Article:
Every year, during the celebration of the Reverend Dr. Martin Luther King, Jr.'s birthday, I'm reminded of a dreadful day so many years ago. April 4, 1968 is a day I'll never forget. I was working the four-to-midnight shift with my partner, Leroy Spivey, in the Bedford-Stuyvesant section of Brooklyn. We were on radio motor patrol during an unusually warm spring evening in the predominantly African-American neighborhood. It would get a lot warmer before the night was over.
We had been working together for about a year as the first black-and-white (referred to as salt-and-pepper back then) team in our precinct, and one of the first in the city. The tour of duty in the high-crime area had been pretty much a routine affair during the first half of our shift: burglaries, robberies, vehicle accidents, family disputes, etc.
Then, at about eight o'clock, a tragedy occurred that would change the course of history. It began for us when someone yelled over the police radio, "Martin Luther King was just shot in Memphis." Leroy, an African-American who had often spoken proudly of the man who for many years had led the civil rights movement toward equality in America, sat in stunned silence. As I steered the car along in the darkness on Sumner Avenue, I looked toward my partner and said, "Aw, don't believe that. It's some jerk with a depraved sense of humor." But a few minutes later, a voice said, "King is DOA. A sniper got him." Leroy covered his face with his hands and shook his head slowly as if trying to block out the truth of the message.
Then, over the radio, came a few comments from the less-than-human segment of the department. "Whoopee!" one voice said. "It's about time!" said another. The pain on Leroy's face intensified with each racist remark from the faceless cowards, secure in their anonymity but bereft of humanity. It was only moments later that the dreaded news swept the country and the riots began. Calls for police response flooded the airwaves as a segment of the population took to the streets, burning and looting in a mad frenzy of outrage and frustration. We spent the next twelve hours racing from one riot to another, chasing down looters, handcuffing them, and taking them to a central booking location so other officers could process them, which allowed us to return to the street.
I don't remember how many arrests we made during that long, tumultuous night, but we worked continuously until eight the next morning. Although the violence, bitterness, and hatred I witnessed during that sixteen-hour tour will never leave me, the most unforgettable sight was the intermittent tears that filled my partner's eyes as he struggled with his emotions but did his job with profound courage and dignity. He berated those we caught looting and condemned them for besmirching the memory of Dr. King. Several times during the night, we collared people who had just crashed through a store window and were running away with stolen property. My partner would grab them by the throat and push them up against a wall. "This is how you honor the memory of Dr. King?" he shouted menacingly in the such people's faces. "You think this is what Dr. King would have wanted?" he hissed, struggling to keep from pummeling those who used the death of an icon as an excuse for criminal activity.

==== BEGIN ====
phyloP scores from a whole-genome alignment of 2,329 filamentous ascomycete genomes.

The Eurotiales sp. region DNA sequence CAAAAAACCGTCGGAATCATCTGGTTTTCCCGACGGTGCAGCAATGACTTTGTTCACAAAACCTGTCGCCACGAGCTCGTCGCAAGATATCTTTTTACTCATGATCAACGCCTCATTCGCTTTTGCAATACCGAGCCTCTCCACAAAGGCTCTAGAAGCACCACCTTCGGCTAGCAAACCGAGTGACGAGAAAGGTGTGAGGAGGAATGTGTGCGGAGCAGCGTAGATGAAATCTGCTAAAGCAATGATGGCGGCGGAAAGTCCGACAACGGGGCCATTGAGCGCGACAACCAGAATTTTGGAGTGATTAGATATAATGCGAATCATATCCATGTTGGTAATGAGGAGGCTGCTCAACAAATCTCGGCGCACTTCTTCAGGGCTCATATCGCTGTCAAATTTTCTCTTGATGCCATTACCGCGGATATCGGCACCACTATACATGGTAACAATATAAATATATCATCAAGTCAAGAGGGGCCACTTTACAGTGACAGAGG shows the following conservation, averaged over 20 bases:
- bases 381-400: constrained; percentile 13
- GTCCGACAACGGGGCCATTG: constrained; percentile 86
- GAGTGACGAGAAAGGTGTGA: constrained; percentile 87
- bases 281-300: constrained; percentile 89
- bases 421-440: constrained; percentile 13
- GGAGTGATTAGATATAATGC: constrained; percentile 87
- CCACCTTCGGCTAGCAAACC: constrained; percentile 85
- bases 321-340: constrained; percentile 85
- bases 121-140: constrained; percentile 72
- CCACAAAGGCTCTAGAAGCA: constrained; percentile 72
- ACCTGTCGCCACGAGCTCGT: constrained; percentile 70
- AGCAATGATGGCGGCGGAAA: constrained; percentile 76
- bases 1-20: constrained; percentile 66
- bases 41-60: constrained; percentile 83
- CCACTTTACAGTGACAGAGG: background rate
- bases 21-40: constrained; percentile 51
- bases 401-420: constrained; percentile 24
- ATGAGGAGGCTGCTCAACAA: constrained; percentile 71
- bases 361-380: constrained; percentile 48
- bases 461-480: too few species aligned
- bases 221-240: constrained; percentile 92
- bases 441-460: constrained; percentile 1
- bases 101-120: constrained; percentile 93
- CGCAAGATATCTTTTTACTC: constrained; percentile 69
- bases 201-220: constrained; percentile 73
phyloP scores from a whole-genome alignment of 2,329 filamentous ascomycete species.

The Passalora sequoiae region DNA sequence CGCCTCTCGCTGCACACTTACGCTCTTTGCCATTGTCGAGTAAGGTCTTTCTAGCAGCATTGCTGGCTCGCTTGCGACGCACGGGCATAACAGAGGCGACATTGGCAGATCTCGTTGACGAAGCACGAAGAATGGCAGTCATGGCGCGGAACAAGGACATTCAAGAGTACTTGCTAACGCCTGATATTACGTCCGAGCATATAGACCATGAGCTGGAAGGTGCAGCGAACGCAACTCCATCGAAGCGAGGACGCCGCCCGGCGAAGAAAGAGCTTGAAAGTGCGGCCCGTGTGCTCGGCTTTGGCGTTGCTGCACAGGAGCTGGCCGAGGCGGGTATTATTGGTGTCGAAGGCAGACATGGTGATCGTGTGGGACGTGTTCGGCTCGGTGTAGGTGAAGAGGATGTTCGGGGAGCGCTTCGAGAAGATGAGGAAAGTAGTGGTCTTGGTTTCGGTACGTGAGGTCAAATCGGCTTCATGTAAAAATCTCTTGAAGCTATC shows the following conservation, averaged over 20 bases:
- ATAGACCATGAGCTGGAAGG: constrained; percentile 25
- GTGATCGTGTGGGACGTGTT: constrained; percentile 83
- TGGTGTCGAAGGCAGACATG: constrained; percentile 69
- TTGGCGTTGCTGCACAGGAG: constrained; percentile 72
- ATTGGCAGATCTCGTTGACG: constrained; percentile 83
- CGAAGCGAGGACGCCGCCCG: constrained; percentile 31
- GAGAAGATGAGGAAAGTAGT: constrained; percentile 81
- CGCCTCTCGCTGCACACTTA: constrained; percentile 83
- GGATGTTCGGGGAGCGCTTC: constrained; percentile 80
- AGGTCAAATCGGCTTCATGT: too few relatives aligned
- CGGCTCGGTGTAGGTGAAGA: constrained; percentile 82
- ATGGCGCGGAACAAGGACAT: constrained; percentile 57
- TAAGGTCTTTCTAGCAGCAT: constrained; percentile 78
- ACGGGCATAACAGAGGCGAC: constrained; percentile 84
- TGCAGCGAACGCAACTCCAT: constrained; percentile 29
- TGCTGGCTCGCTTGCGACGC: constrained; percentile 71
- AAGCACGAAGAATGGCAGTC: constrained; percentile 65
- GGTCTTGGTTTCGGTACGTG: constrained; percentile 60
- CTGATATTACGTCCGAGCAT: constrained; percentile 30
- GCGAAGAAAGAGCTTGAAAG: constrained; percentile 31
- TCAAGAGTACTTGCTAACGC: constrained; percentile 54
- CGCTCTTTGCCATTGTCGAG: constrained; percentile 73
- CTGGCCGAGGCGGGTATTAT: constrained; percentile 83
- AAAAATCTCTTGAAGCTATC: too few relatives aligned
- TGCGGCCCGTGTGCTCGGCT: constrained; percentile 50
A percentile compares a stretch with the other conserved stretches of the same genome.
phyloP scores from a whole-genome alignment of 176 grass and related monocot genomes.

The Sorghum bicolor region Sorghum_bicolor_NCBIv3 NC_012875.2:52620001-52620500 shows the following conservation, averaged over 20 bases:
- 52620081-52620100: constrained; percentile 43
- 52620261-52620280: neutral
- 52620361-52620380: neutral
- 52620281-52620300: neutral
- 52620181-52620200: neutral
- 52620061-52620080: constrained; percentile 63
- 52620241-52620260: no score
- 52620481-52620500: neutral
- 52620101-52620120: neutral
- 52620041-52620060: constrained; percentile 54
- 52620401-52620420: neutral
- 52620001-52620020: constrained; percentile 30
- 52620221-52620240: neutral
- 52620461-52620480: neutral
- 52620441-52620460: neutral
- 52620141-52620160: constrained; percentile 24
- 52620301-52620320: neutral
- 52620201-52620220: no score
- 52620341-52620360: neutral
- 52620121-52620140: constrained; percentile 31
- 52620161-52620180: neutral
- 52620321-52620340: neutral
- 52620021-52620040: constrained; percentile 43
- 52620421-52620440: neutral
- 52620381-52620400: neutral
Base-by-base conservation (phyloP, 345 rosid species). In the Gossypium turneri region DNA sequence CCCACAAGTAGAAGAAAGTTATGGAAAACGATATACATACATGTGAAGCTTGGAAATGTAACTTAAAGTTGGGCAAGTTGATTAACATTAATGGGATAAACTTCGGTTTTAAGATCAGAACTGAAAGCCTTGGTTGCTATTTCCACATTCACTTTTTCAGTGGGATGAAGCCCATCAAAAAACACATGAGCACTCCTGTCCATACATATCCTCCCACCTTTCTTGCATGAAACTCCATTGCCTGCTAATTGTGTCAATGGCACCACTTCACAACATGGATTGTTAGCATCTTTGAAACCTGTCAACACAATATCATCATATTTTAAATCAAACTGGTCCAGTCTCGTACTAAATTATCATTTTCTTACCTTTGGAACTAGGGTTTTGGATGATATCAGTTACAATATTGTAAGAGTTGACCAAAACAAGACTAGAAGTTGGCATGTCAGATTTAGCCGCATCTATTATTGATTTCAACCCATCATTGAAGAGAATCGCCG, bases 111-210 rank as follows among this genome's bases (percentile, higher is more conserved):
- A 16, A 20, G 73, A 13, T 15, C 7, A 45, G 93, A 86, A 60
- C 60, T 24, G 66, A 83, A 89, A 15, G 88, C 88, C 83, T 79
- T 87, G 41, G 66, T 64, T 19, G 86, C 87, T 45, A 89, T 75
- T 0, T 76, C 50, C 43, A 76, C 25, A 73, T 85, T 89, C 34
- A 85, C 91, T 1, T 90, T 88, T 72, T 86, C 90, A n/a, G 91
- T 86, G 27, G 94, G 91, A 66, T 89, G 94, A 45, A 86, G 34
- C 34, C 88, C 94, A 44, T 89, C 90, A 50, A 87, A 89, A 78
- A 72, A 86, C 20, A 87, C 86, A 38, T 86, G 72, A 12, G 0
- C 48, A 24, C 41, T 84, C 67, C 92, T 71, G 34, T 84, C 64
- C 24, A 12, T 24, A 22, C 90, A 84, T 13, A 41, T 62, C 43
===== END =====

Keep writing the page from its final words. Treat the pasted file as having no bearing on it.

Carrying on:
It should go without saying that the overwhelming majority of black Americans had nothing to do with those riots, but Leroy instinctively knew that a segment of the white population would hold the entire race responsible for the behavior of a few larcenous opportunists. The episode was difficult for me, but it was devastating for my partner. From his perspective as a black man raising a family in the America of 1968, not only had he suffered the loss of the most powerful spiritual and political civil rights leader of the century, but he had to endure the indignity of seeing members of his race turn to the streets in an orgy of destruction that could only be detrimental to the memory of his idol. I don't pretend to understand the emotional roller coaster he and millions of other blacks had to deal with as they faced an uncertain future without their beloved leader. King represented more than the civil rights movement in America. He was the conscience of a nation that needed to be continuously reminded of its sins against those who were being judged "by the color of their skin, rather than by the content of their character."
Prior to that horrendous night, I didn't understood the impact the Nobel Peace Prize-winner had on the hearts, souls and minds of millions of African-Americans. If it weren't for the tremendous display of courage and character I witnessed from my partner, I suppose I would not have been able to see the other dimension to that tragedy. Leroy significantly broadened my education in the space of sixteen hours, and I became more proud than ever to call myself his partner.
Bob Weir is a former detective sergeant in the New York City Police Department. He is the executive editor of The News Connection in Highland Village, Texas. E-mail Bob.